9. #19
    mark
    Guest

    Default Re: 17%!!!

    17% on an unstable currency that is capable of deflation swings of 10/15/20% is probably not recommendable. I'd prefer to deal in a stable currency, and chose my investment (fixed rate investments, equities, bonds, tax sheltered/unsheltered, etc.) based on a thorough assessment of my investment requirements (time frame, liquidity needs, risk tolerance, age, etc). I'd suggest finding a trustworthy financial planner or investment banker and get "professional" advice. Just my opinion!

  10. #20
    Keith
    Guest

    Default Re: Anny Mosity vs. Reality

    MaxxJaxx,
    True, North America may not be the investor's paradise some portray it to be, and certainly many have lost big in the last year or two -- but many of these were folks who gambled big on the high tech/dot.com bubble. If one was more diversified one was not so hard hit. Luckily I was (I had toyed with the idea of becoming more weighted in techs, but luckily hesitated), and even with significant losses in some investments in the last 1-2 yrs, I'm still ahead in the 5- 10-yr timeframes.

    The DR does indeed pose a currency risk for any investment that requires investment in pesos, and it's not insignificant. For example, we invested in some property in a solid Santo Domingo neighborhood when we moved to the DR in 1995. Had to import dollars from the US to do so, and in the process were forced to covert them to pesos at about 12:1. When we left the DR in 1999 the exchange rate was about 16.5:1 and now it is 18:1 and worsening. No matter how much that property may have appreciated in the last six years, it had to overcome a 50% currency loss. I could have left that money in US-based mutual funds in 1995, and even with the losses of 2000-2001, I'd still have a better total return now.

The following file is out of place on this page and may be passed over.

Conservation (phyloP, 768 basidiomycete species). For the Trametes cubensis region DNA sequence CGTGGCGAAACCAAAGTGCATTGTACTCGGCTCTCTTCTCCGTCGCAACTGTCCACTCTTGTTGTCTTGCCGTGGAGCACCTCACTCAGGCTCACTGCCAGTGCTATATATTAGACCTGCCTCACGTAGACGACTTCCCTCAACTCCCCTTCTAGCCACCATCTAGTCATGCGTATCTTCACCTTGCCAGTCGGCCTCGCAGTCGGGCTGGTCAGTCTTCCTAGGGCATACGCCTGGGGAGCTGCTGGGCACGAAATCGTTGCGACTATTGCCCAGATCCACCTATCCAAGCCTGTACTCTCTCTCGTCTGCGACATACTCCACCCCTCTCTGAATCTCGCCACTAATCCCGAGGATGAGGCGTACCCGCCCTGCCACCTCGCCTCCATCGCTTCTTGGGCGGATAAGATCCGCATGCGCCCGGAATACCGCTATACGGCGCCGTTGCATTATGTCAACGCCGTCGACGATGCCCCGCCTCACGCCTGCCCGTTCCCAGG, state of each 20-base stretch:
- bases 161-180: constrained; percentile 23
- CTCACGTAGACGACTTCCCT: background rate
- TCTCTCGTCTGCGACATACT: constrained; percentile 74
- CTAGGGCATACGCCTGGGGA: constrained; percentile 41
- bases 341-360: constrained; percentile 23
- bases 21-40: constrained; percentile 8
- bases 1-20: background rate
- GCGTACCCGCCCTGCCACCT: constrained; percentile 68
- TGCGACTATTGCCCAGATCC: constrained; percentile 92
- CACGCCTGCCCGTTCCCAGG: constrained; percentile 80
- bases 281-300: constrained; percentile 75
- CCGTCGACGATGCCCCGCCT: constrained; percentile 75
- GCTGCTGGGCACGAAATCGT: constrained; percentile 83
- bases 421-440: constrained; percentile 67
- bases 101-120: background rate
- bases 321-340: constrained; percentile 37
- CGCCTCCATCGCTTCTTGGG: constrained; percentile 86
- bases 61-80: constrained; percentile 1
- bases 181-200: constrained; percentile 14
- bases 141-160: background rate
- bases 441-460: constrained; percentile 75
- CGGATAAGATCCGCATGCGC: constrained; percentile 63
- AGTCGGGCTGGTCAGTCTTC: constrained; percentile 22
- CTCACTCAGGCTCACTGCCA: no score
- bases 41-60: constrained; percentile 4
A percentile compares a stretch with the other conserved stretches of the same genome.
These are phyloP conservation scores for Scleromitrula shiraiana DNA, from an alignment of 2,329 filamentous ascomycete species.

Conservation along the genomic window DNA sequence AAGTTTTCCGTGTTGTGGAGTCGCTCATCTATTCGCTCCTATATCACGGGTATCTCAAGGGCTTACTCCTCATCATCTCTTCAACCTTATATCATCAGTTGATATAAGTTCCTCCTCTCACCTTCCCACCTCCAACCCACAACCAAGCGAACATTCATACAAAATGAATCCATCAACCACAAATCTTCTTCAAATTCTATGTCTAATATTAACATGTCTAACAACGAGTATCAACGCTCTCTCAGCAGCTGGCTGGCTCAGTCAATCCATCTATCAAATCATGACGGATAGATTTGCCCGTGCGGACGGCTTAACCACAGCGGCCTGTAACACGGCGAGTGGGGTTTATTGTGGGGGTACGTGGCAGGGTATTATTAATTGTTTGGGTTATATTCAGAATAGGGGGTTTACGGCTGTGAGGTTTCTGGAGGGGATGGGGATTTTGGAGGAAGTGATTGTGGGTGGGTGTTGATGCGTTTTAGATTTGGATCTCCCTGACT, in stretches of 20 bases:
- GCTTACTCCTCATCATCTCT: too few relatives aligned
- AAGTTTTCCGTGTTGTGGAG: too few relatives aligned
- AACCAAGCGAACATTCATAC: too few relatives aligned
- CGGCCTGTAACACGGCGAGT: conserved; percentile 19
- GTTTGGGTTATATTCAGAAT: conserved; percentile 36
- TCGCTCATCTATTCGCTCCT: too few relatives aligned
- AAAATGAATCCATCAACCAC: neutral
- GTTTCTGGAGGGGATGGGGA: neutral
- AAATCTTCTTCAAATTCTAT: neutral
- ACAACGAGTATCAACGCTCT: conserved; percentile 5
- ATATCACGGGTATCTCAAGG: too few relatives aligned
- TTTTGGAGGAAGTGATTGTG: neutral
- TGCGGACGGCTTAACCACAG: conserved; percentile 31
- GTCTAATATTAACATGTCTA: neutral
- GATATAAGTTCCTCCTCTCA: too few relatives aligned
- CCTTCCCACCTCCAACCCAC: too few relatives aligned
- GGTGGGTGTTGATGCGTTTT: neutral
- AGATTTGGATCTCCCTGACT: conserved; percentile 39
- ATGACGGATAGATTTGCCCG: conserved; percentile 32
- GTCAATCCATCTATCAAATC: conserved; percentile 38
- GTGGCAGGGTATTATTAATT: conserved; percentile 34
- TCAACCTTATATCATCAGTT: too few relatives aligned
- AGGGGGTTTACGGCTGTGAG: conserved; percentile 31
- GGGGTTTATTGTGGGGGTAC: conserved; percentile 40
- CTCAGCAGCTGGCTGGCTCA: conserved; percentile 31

Most folks' response to such risk is invest their money in a Dominican CD or commercial paper in US dollars. For the last few years that has looked okay. But I am still wary of doing so, unless perhaps it would be through Citibank or BanReserva, the two most likely to survive any future crisis of confidence in Dominican banking. You see, I've seen the Dominican banking scene since 1986. My suegra had her savings frozen during the wave of Dominican savings & loan collapses in the late 1980's. It took 10 years for the government to give it back to her. And during my time living in Santo Domingo (1995-99) I saw at least one bank declare bankruptcy (just try to claim your CD during such proceedings!) and stories circulated the banking community about the Central Bank quietly helping several big name Dominican banks to keep them from following suite.

    Ascot & others disparage the FDIC, and perhaps Americans are too trusting of its assurances. Certainly I remember the S&L crisis here and the taxpayer-funded bailout called the Resolution Trust Corp.

    But at least in the US -- I suspect in Canada as well -- the individual investor has a chance of recourse in the event of fraud, freezes, seizures and other troubles with their investment. Having seen the Dominican legal system in action over four years of living there, I have serious doubts I can say the same about protection for investors in the DR.

    Also, folks, if you really believe that the US & Canadian markets are in trouble, then stop and think a moment about what this implies for the DR economy. The DR is heavily vulnerable to an economic downturn in these markets -- in terms of export earnings, sources of tourist spending, and sources of job-creating investments. If you think your DR-based investment -- of ANY sort -- will be relatively unaffected while a prolonged US recession draws the rest of the world into the doldrums, you're dreaming.
    Best Regards,
    Keith